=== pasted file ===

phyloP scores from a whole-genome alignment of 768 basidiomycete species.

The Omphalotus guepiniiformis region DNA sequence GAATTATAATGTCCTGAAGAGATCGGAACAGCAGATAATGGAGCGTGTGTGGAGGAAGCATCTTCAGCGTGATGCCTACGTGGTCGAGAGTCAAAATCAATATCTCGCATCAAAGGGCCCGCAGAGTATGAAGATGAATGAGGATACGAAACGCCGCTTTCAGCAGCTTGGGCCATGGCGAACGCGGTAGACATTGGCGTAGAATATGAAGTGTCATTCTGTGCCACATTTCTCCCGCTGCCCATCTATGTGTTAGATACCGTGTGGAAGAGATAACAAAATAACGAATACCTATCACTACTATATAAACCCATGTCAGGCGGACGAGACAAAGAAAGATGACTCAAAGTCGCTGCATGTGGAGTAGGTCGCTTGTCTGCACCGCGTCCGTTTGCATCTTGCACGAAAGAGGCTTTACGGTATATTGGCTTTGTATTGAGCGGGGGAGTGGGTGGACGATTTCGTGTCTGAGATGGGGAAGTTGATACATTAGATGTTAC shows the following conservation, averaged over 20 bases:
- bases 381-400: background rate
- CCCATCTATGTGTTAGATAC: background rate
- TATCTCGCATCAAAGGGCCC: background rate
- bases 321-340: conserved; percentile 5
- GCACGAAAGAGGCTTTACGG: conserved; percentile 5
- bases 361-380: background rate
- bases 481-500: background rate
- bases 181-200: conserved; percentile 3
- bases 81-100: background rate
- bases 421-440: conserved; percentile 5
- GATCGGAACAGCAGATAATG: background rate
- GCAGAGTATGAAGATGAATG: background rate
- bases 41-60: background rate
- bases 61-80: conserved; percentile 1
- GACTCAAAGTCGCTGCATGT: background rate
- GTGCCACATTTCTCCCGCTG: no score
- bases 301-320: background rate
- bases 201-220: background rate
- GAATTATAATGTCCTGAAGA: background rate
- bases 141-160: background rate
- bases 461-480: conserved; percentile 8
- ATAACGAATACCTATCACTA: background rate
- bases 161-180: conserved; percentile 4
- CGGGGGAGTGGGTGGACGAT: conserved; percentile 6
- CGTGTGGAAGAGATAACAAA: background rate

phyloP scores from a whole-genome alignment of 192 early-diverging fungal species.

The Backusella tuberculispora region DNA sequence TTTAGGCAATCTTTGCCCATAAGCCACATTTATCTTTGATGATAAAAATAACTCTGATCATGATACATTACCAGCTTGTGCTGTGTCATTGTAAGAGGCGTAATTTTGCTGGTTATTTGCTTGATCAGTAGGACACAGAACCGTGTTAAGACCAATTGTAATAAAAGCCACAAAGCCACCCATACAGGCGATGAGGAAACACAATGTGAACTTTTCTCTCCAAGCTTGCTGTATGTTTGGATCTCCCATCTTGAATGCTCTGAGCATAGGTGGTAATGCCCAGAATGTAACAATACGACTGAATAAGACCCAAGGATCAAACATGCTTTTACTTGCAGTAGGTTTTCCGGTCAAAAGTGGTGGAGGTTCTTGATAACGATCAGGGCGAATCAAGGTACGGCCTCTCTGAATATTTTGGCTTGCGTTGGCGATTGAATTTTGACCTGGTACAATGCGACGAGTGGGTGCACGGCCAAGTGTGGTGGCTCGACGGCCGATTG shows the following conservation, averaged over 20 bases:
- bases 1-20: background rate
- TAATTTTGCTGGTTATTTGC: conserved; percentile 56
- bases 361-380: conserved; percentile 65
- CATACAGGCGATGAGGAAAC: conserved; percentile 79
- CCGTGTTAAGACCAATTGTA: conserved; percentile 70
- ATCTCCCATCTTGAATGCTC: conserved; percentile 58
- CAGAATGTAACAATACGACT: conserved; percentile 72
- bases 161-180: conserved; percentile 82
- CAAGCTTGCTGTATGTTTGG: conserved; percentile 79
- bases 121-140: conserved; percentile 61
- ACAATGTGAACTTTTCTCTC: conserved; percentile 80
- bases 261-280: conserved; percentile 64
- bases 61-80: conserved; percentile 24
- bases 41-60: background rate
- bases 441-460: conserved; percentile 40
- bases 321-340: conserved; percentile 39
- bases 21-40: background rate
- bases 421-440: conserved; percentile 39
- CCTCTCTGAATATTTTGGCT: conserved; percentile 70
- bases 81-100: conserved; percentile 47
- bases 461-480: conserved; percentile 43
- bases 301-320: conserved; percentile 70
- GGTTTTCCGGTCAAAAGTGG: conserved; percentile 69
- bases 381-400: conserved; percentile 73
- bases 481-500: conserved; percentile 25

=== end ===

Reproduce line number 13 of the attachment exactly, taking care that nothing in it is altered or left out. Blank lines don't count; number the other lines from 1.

- GATCGGAACAGCAGATAATG: background rate